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New restaurant owner finds predecessor cooked the books

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in Human Resources,Overtime Labor Laws

Three lessons from a pending lawsuit in Dallas:

  1. If your employees work overtime, pay them for it.
  2. Don’t falsify records to cover your tracks.
  3. Don’t sell your business to some­­one who is suing you for stiffing them out of overtime.

Marlene had worked as a cook at Mr. Chopsticks in Dallas for 12 years before saving enough to buy the restaurant. As she settled into her new role as owner, Marlene had two reasons to review old payroll records. She wanted to familiarize herself with the restaurant’s books—and she was looking for evidence to use in an on­­going wage-and-hour lawsuit against the former owner.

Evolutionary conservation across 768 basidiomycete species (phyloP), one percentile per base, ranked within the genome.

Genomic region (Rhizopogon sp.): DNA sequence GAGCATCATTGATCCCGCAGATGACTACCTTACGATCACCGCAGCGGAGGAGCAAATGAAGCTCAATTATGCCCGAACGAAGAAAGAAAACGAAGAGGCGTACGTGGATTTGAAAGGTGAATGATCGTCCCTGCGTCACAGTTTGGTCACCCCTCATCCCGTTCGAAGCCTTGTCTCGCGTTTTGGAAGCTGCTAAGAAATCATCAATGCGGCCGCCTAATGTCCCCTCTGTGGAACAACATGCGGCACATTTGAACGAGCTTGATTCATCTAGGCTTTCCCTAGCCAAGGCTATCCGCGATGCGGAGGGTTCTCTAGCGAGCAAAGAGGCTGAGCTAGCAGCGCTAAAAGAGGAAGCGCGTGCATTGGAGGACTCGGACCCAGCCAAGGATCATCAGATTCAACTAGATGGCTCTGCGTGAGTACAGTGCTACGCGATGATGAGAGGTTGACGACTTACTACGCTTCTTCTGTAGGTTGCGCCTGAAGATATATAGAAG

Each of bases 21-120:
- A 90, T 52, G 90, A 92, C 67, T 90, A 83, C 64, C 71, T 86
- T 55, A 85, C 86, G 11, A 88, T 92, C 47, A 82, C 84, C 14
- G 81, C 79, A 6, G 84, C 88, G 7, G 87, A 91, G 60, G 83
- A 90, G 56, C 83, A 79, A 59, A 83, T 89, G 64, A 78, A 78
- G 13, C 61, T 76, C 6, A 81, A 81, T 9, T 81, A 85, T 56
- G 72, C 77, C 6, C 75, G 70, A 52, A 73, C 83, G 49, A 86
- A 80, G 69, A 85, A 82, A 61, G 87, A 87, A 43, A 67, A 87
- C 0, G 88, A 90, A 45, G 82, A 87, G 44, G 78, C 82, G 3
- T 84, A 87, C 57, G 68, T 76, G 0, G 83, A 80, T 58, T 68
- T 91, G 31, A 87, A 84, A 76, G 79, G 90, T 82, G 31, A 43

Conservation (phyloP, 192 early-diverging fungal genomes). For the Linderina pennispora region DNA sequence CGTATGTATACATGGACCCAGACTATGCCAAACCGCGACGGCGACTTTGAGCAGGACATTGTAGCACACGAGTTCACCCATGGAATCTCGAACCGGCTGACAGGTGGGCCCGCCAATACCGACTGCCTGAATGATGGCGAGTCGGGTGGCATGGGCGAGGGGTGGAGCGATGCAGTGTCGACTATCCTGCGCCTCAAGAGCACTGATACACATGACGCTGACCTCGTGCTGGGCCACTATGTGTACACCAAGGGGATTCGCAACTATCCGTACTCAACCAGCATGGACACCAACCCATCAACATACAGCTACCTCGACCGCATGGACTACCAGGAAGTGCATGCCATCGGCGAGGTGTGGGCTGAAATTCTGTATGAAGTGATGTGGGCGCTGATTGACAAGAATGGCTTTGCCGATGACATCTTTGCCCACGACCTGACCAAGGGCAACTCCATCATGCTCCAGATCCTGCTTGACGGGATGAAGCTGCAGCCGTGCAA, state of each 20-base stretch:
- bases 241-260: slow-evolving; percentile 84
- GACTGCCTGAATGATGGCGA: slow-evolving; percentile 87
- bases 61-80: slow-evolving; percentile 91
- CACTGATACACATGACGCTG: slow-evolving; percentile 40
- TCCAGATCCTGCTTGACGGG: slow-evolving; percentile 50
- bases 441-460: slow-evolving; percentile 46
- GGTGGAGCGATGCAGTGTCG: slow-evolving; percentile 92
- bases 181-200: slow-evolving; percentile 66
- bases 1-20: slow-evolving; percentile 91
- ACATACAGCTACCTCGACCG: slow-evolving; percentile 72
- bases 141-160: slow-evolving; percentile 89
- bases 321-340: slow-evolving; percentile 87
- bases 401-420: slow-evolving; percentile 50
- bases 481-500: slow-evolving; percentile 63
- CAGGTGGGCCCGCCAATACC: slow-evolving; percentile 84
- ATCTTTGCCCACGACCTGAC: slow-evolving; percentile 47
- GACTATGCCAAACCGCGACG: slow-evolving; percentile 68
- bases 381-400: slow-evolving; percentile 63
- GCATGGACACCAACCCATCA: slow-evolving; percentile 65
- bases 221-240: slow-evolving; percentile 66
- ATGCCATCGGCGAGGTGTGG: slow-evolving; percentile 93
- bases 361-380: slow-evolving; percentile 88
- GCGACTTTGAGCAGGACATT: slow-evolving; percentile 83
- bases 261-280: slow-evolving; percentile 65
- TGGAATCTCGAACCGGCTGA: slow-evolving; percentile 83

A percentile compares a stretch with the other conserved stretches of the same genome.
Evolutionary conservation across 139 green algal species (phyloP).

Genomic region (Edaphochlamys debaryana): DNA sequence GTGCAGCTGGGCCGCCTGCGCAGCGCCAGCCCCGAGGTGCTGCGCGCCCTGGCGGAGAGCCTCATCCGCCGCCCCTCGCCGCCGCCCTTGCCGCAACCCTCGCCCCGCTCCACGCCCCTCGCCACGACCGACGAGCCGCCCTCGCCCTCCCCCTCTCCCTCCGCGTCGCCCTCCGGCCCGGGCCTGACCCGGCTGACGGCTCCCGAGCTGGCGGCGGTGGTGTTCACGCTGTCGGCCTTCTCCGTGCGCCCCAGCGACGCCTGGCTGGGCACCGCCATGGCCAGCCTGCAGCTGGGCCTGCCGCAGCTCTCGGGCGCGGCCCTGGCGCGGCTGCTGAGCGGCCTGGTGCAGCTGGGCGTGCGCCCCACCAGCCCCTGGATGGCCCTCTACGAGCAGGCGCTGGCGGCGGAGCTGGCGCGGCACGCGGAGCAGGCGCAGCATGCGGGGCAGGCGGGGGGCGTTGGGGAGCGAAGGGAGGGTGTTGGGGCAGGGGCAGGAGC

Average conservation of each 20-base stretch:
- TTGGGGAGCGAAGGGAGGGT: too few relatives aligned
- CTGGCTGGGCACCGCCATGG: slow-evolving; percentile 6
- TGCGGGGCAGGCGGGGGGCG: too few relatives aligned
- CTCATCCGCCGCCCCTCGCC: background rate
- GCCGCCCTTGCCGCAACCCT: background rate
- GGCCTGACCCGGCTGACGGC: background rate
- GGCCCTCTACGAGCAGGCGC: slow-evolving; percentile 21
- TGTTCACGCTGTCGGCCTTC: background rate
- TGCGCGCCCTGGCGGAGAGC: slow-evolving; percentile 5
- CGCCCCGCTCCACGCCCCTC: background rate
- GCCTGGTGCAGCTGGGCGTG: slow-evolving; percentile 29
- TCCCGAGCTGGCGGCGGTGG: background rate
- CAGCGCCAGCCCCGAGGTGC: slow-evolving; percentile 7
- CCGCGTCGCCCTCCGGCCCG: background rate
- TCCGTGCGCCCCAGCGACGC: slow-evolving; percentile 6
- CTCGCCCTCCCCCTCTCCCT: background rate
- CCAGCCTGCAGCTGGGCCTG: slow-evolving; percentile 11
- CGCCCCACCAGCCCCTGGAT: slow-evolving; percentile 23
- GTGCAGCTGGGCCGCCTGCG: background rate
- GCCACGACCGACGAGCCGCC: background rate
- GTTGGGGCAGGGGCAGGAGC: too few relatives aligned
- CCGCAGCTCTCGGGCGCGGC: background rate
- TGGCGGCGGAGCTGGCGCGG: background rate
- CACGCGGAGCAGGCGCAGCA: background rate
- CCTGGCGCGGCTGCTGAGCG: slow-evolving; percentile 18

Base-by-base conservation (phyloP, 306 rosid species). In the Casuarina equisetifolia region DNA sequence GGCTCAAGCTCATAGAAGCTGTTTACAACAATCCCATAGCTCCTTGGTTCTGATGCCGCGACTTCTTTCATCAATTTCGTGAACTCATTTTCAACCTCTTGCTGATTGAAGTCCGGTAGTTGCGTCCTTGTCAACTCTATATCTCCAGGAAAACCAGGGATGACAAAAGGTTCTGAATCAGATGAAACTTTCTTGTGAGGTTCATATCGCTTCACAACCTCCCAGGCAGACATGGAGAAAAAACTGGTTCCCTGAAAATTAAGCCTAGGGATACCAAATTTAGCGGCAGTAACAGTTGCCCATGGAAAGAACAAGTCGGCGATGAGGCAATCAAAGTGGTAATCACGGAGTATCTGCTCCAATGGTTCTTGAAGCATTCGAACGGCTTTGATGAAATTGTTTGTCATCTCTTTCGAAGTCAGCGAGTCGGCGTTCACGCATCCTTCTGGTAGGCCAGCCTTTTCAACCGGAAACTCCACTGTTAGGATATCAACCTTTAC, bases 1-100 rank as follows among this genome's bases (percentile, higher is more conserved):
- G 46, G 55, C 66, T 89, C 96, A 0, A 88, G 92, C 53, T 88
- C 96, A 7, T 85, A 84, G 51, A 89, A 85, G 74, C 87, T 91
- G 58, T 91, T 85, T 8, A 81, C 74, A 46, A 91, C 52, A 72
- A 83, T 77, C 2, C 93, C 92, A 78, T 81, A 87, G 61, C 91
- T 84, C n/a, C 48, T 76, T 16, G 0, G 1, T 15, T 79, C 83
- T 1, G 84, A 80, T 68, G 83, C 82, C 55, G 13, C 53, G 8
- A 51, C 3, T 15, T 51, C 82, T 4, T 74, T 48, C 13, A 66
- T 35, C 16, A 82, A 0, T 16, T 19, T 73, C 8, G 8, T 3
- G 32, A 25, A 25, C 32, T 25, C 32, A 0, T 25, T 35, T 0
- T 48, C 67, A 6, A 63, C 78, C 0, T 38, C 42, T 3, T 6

During the entire time Marlene worked in Mr. Chopstick’s kitchen, she had never received overtime pay, despite working as many as 60 hours a week. That prompted her to complain to the U.S. Department of Labor and file her lawsuit. Then she bought the restaurant.

­­Poring over the payroll records, she discovered that the previous owner had engaged in creative payroll accounting after Marlene filed her complaint, lowering employees’ hourly rates of pay and making up the difference with purported overtime pay.

Of course, Marlene knew exactly how much her hourly pay rate had been, and has the pay stubs to prove it.

Needless to say, the former owner’s legal prospects do not look good. He’s likely liable for not just back overtime pay, but also for stiff penalties for falsifying records to evade compliance with the Fair Labor Standards Act.

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